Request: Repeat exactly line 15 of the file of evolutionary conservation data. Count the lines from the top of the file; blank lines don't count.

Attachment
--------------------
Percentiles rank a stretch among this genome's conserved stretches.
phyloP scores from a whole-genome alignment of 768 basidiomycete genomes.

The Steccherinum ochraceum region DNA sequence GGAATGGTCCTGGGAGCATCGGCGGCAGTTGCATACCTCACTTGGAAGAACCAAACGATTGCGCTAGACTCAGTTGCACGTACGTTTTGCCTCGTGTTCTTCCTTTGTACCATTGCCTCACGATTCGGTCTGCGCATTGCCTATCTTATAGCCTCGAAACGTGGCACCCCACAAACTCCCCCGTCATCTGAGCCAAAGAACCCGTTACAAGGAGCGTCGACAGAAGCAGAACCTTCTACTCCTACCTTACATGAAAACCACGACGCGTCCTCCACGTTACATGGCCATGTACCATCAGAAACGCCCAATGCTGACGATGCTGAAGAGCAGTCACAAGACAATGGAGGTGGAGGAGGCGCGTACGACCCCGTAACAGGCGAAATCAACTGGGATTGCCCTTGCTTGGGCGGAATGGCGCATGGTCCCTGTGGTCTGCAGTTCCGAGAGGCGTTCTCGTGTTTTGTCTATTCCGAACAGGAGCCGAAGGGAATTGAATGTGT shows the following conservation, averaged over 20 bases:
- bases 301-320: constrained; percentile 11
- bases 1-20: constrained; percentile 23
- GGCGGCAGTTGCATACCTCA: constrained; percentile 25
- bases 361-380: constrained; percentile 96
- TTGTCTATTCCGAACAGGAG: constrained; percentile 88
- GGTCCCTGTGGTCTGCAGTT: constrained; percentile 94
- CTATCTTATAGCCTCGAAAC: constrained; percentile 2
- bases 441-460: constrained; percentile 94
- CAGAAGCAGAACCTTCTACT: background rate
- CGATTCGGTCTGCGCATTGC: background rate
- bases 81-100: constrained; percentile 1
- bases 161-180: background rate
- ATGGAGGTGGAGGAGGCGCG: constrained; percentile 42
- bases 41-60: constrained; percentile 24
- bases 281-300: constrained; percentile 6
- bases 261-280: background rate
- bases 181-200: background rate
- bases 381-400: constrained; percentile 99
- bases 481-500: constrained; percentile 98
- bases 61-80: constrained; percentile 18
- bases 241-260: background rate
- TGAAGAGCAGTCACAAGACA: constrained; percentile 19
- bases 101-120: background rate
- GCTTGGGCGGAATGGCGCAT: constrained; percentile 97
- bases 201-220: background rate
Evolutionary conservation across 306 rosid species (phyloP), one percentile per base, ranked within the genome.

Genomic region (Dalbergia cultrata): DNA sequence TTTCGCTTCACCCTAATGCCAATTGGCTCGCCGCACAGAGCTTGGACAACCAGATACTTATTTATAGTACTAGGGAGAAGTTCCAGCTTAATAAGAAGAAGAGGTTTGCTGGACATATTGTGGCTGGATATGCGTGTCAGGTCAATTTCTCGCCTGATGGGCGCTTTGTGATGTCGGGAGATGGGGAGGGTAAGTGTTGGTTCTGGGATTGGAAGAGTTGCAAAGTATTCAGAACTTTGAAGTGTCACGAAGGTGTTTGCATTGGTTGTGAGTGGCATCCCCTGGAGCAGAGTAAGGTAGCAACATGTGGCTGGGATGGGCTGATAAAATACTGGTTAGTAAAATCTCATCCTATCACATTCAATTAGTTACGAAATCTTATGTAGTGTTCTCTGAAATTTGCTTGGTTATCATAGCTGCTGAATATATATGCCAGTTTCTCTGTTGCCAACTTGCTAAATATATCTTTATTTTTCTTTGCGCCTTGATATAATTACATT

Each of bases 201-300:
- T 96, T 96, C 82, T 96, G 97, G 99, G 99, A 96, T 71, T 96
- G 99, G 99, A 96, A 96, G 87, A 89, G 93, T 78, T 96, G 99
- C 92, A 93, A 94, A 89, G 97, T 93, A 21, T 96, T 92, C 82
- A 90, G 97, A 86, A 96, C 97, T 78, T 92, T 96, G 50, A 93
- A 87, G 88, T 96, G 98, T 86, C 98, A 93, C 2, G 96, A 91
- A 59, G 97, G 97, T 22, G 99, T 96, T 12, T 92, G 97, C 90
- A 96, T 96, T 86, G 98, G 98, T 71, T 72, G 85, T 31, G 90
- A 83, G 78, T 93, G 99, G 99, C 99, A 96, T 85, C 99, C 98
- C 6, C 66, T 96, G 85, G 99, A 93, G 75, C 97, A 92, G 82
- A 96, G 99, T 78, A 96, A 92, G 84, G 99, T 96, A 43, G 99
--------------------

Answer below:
- bases 161-180: background rate